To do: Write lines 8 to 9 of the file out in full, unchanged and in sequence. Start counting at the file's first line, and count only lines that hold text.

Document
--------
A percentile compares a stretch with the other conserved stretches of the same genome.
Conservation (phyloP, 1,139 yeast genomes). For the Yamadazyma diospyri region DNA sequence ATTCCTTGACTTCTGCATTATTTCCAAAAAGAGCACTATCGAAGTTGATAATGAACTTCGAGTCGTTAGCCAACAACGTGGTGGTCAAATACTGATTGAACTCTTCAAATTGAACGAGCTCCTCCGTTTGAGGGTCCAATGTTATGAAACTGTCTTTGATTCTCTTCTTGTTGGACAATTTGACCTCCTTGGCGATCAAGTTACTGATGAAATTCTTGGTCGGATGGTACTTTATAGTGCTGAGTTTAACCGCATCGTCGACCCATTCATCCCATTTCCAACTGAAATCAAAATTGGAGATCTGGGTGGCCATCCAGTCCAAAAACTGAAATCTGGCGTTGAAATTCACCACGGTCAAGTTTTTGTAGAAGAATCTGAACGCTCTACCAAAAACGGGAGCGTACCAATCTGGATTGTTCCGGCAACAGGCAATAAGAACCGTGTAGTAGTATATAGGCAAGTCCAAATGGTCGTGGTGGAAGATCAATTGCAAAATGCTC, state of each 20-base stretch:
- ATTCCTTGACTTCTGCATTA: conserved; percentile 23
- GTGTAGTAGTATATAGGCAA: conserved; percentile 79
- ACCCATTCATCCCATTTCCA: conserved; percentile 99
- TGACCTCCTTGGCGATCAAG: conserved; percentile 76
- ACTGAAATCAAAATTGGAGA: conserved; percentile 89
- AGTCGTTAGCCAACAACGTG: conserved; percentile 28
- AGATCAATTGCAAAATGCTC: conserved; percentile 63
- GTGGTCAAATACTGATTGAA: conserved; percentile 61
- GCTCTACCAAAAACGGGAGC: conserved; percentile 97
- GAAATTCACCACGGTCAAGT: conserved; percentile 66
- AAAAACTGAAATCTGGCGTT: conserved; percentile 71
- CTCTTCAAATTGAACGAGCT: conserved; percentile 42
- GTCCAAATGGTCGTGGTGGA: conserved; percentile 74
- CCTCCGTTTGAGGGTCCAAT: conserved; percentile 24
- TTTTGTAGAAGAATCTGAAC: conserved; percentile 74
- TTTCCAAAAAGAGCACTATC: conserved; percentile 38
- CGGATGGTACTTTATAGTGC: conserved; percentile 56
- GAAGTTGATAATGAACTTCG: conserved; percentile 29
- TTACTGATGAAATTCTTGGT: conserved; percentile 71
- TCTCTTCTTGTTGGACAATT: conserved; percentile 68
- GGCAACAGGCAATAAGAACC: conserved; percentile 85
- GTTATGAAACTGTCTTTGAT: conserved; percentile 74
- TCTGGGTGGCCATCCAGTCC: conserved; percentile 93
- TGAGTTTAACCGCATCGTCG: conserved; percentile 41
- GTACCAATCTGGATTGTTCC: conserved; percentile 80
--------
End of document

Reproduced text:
- AGTCGTTAGCCAACAACGTG: conserved; percentile 28
- AGATCAATTGCAAAATGCTC: conserved; percentile 63